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Lufthansa gives Airbus, Boeing a splitting headache with jet order

Lufthansa A320s all in a line at Munich: Wikipedia Commons

Airbus and Boeing have a big problem if unconfirmed reports that Lufthansa has split an order for $14 billion worth of new twin-engined widebody jets between them are true.

The first of those reports appeared on Bloomberg earlier this morning Australian time.

It implies that the German giant’s future needs for 50 jets in the high 300-low 400 passenger sized range in multi-class formats will be satisfied by 25 Airbus A350-900s and 25 Boeing 777X series jets.

And it would add to what has in just a few years become the new normal for large value airliner purchases, which is to divide the spoils between the two airliner makers and eschew their emphasis on negotiating bargain prices per jet conditional on winner-takes-all decisions.

This new dilemma for A and B is exemplified by huge split orders for single aisle jets by American Airlines, Norwegian Air Shuttle and Lion Air of Indonesia divided between current and future versions of the Airbus A320 and Boeing 737 lines, and Air France KLM and Singapore Airlines dividing up the spoils of medium sized wide body orders between the A350s and Boeing 787 Dreamliners.

That doesn’t ever make for two winners for each contest, because as any bean counter will argue, they really mean two losers looking at ‘lost’ orders running into the billions. The engine makers are more fortunate, since it is possible for a split order to give all of the necessary powerplants to Rolls-Royce, GE or CFM.

Nor are these split orders being decided between two precisely identical offerings.  The 777-X family will be upsized compared to the earlier A350s, and the A350 models are all larger than the smallest version of the 787 and so forth.

But if the report concerning the Lufthansa decision is correct, Airbus and Boeing will have to do something to break the new brand independent attitude of their biggest buyers.

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  • 1
    David Lloyd
    Posted September 14, 2013 at 8:39 am | Permalink

    In the old days airlines looked at the expertise/training and spare part inventory as a major impediment to having two types of plane. However, Ansett and TAA then went on to split between 727s and DC9s and later between 767 and the A300s. So I guess its not a new phenomenon this split order.

  • 2
    Aidan Stanger
    Posted September 14, 2013 at 10:32 am | Permalink

    Far from it being a new dilemma, Airbus and Boeing must be rejoicing now! They’ve finally escaped the pressure of an all or nothing order situation forcing thrm to slash their prices.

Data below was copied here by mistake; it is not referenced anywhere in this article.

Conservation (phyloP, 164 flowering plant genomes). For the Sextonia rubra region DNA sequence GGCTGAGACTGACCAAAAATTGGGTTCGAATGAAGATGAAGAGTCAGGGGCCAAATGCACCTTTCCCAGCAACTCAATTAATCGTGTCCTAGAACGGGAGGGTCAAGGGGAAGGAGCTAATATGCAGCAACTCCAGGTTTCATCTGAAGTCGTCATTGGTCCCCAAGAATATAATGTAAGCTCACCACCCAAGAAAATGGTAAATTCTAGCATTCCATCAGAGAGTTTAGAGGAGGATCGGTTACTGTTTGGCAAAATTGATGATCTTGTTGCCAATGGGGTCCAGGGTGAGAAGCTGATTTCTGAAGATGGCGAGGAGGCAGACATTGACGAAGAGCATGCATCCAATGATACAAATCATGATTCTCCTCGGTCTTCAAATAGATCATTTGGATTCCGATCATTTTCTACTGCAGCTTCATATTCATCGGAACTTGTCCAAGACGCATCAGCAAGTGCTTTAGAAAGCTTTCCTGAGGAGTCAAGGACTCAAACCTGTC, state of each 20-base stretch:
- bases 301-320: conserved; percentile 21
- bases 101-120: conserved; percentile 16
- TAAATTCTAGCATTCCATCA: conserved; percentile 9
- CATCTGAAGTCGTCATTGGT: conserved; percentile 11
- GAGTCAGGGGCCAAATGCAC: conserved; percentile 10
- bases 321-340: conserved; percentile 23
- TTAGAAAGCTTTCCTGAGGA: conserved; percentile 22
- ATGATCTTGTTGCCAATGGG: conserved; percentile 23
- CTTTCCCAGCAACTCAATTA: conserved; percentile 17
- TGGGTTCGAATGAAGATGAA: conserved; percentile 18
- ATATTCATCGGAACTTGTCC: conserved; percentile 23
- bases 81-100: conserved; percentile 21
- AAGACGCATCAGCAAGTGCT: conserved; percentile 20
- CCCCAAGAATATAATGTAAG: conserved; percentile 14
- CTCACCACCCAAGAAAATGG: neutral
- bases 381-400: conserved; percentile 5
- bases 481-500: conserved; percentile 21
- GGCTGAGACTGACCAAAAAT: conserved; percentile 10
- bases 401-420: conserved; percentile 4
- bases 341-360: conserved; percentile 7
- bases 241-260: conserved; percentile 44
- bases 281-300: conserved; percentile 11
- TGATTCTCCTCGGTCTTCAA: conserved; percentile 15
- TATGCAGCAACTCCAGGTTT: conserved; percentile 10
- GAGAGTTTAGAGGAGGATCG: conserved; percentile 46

• 3
    Mark Skinner
    Posted September 14, 2013 at 11:56 am | Permalink

    The strategy of splitting orders is a hedge against one of the makers not being able to supply on time. So perhaps if the plane makers don’t want splitting, then maybe they should get their on-time delivery acts together.

    I would also suspect (but am not in any position to know) that both Boeing and Airbus are not getting cheap liability insurance any more after Boeing’s payouts for late delivery of the 787. Therefore, were that the case, one would assume that the amounts of liquidated damages that airlines would agree to in their contracts is much less than in previous ones.

    As for Aidan’s point, it would really depend on their profit margins, and how much less per unit Lufthansa could have paid for a larger order compared to the unit cost reduction the makers would have received for a larger order. Hard to say.

    I suspect that if Aidan is right, then the makers will not work too hard to address the problem.

  • 4
    Ben Sandilands
    Posted September 14, 2013 at 1:11 pm | Permalink

    In briefings both makers present a 60:40 split in their favour as being realistic or even ideal goals.

    They express differing views as to how much of those orders they actually want to see controlled by leasing groups, which is a very contentious topic, since they don’t want to offend such large customers, but are mindful of the possibilities that lessors may successfully market recently churned shorter term leases to the deteriment of new sales and so forth.

    A comfortable duopoly always invites disruptive competition but both Airbus and Boeing would know that on their side, the lead time for such competition to become serious could be as long as the 20 years or so that it took Airbus to become a threat to the then Boeing and McDonnell Douglas incumbents.

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